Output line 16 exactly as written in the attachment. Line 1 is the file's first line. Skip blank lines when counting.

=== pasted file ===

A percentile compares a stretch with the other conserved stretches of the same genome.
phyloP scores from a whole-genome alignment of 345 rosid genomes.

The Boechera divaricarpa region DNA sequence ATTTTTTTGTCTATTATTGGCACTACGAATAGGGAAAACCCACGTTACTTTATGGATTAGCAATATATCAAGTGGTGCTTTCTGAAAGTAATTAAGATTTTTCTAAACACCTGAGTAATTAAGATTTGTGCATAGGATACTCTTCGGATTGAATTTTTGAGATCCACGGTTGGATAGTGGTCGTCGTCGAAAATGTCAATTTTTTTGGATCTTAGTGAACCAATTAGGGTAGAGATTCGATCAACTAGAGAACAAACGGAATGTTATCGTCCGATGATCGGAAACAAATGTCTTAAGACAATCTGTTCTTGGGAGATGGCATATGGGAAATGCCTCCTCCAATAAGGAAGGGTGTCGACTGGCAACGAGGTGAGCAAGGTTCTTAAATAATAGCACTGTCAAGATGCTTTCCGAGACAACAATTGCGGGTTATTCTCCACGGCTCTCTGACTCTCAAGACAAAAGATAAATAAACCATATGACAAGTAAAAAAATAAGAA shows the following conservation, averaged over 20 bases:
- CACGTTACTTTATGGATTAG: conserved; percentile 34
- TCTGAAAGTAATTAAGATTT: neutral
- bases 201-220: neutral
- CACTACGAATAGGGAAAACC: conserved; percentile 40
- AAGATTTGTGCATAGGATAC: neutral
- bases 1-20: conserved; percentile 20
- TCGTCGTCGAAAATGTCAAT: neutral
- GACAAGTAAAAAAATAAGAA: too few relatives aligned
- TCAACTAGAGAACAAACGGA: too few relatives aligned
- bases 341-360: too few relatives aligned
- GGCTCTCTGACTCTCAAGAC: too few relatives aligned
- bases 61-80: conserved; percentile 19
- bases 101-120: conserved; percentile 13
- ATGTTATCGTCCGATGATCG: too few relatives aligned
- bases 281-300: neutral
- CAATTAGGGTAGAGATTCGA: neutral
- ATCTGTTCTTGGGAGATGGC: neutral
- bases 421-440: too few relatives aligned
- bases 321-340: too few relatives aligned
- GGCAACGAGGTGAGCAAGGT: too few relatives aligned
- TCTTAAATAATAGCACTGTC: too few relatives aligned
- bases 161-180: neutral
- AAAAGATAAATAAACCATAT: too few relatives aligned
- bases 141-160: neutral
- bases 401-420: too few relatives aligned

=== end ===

- bases 101-120: conserved; percentile 13